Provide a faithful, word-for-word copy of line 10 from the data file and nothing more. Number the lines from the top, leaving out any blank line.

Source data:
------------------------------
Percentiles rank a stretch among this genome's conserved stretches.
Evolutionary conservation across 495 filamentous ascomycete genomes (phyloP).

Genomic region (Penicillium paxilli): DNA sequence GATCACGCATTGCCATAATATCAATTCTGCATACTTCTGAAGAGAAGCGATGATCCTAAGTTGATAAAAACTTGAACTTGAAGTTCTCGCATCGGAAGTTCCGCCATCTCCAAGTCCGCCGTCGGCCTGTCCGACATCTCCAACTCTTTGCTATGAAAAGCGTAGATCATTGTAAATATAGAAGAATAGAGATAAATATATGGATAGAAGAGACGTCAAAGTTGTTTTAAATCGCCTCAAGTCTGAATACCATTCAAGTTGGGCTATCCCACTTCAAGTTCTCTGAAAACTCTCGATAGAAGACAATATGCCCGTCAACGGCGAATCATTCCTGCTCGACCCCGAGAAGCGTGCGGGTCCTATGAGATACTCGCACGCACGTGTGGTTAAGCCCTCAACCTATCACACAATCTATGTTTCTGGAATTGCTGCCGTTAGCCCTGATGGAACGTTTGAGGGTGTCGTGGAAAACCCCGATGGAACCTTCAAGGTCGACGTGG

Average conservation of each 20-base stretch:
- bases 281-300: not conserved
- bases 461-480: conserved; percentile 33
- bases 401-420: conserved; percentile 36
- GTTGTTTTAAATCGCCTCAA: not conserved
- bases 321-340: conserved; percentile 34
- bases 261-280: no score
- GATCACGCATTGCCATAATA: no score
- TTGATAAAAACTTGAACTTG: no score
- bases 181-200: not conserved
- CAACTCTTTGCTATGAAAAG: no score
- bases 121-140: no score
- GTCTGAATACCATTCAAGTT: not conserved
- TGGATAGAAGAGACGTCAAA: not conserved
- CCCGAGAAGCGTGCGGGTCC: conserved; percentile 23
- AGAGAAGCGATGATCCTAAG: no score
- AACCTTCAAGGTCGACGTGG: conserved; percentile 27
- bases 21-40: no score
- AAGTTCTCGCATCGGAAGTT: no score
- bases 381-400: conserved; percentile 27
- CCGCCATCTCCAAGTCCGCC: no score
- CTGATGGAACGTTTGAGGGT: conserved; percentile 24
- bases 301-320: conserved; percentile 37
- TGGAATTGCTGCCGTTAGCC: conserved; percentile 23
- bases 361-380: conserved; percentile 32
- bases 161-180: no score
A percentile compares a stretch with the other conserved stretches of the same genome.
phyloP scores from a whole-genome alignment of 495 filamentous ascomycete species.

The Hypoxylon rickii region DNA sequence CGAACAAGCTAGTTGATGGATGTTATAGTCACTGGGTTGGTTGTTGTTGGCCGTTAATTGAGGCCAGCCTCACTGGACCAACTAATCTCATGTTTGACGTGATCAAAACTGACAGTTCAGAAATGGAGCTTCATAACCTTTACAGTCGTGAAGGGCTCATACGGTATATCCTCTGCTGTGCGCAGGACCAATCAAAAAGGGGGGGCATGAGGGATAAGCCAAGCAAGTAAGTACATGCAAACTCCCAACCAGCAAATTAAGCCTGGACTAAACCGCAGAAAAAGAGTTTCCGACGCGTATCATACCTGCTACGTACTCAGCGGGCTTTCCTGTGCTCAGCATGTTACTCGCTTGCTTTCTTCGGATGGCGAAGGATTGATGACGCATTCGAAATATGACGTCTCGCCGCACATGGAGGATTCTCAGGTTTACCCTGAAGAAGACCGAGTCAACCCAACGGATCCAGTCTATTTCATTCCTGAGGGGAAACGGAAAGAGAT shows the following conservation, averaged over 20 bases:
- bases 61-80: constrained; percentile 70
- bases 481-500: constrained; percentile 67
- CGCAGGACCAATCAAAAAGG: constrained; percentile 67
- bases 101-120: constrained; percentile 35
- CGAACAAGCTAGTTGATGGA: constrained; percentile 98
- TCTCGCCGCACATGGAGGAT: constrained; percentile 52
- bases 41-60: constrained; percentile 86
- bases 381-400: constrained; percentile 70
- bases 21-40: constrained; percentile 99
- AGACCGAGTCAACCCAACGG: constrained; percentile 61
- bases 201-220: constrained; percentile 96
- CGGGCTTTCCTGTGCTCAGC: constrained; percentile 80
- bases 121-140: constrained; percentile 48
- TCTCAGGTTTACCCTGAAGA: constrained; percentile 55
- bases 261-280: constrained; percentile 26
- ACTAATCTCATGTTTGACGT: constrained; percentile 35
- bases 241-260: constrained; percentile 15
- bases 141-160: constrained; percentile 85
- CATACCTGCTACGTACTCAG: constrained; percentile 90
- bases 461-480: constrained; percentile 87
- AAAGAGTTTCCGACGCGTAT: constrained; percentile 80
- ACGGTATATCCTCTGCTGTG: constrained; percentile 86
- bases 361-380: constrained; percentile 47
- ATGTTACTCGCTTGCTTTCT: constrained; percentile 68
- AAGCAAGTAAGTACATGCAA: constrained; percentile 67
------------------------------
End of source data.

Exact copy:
- bases 261-280: no score